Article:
Wendell Minor, "The Round Barn" 1997

Wendell Minor, “The Round Barn,” 1997. Illustration for “Shaker Hearts” by Ann Turner, HarperCollins Publishers (1997), David R. Godine (2002), Acrylic on masonite. ©Wendell Minor. All rights reserved.

Founded by Ann Lee at the end of the eighteenth century, the Shaker communities were some of the most successful utopian communities in America. This Saturday, March 15, 5 p.m., we welcome author/historian Sharon Koomler, who will as explore the cultural contributions of the Shakers—from the 1700s to the present day. The talk is being presented as part of our “Great Americans” series, bringing historical figures and themes from the exhibition, Wendell Minor’s America to life. A series of illustrations Minor created for author Ann Turner’s 1997 picture book, Shaker Hearts are included in the exhibit, on view at Norman Rockwell Museum through May 26, 2014.

“When preparing to do research for Shaker Hearts, the first image that came to my mind was the fabulous round stone barn at Hancock  Shaker Village (HSV) in Pittsfield,” notes artist Wendell Minor.  “I have long been fascinated by the Shaker esthetic, with their simplicity of design, use of light in their structures and dedication to developing the finest of craft through hard work.  Although their Utopian society was limited in time by a changing world, their legacy and contributions live on through their craft, great design and their inventions that subscribed to the phrase ‘form follows function.”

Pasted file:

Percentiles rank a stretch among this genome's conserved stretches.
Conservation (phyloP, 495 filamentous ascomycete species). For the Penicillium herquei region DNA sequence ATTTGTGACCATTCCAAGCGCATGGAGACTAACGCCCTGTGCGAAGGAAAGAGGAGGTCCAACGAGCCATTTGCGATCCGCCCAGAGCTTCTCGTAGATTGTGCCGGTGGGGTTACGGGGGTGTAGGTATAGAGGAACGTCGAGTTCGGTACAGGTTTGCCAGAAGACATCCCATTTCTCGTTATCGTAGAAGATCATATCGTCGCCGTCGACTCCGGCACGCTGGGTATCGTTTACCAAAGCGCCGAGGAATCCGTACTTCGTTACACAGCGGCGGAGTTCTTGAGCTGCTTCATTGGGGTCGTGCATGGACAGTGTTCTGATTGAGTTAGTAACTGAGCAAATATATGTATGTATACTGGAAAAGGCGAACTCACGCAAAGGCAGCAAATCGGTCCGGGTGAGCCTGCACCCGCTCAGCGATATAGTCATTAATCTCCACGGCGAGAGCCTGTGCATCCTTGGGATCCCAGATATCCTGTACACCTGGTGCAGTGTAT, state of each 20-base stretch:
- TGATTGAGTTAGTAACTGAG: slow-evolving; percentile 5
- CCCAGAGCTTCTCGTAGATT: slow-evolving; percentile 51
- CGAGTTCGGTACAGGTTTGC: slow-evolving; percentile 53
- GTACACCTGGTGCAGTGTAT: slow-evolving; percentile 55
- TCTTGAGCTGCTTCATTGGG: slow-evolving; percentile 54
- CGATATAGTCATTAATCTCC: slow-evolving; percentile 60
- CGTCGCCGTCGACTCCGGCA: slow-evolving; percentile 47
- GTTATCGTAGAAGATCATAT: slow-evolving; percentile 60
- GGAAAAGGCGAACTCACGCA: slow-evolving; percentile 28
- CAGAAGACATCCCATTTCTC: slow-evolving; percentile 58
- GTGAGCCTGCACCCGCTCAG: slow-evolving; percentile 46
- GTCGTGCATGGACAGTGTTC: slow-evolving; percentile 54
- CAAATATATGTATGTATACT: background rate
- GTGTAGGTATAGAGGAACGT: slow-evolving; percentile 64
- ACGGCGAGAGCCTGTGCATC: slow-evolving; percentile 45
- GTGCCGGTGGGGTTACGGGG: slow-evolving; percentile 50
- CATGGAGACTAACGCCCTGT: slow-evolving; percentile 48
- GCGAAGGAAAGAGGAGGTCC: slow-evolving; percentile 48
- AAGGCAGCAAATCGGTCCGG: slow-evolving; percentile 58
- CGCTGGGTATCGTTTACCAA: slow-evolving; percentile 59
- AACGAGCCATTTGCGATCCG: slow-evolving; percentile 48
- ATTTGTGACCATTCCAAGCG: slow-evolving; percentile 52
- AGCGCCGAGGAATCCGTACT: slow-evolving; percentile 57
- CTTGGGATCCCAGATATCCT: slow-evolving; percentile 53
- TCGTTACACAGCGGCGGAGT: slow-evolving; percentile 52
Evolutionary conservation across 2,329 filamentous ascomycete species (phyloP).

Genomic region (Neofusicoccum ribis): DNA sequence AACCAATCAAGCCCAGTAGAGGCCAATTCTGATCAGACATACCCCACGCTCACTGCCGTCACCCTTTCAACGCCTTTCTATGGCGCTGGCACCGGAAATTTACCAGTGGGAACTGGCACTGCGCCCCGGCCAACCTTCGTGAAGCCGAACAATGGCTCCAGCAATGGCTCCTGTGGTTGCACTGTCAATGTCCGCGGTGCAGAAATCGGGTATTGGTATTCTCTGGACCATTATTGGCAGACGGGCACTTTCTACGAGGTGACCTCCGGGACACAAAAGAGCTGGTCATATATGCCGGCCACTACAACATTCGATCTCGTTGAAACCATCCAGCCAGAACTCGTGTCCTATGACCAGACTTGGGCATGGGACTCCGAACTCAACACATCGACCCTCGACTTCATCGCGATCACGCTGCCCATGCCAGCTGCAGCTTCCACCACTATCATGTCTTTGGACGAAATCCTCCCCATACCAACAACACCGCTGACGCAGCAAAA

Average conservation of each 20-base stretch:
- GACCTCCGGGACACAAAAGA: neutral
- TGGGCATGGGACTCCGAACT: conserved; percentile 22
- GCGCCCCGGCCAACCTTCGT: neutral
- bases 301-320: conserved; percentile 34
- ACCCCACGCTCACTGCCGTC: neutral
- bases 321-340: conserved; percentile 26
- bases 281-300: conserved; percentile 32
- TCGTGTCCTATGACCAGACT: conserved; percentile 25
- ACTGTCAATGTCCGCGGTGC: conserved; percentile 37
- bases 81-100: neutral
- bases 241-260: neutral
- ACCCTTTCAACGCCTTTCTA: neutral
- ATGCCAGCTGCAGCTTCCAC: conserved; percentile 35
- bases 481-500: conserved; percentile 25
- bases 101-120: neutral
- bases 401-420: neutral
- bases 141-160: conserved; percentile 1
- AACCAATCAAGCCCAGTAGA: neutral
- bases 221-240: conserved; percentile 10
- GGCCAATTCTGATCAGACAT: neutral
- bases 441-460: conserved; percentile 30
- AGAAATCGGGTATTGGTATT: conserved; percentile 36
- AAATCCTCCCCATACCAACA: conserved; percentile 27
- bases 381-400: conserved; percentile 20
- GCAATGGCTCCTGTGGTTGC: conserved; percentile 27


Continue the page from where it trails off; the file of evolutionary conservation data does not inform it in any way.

Wendell Minor, "Dance Our Joy," 1997

Wendell Minor, “Dance Our Joy,” 1997. Illustration for “Shaker Hearts” by Ann Turner, HarperCollins Publishers (1997), David R. Godine (2002), Acrylic on masonite. ©Wendell Minor. All rights reserved.

Minor adds that “Todd Burdick, the Director of Interpretation and Public Programs (at HSV) was very helpful in arranging photo shoots at the Village through all four seasons of a year.  He arranged model shoots with the docents in costume to enable me to create sketches and ultimately the paintings that appear in the book Shaker Hearts.  The Shakers remain an important part of our American story. Their contributions to our history and culture are timeless.”

Saturday’s talk is presented in partnership with the Shaker Museum and Library in Mount Lebanon, New York, with a book signing and refreshments to follow. Admission to the event costs $10 for adults ($6 for Museum members), and $5 for children 12 and under. Reservations recommended by contacting the Museum at 413.931.2221.

View more photos from Wendell Minor’s Shaker Hearts on our Facebook page

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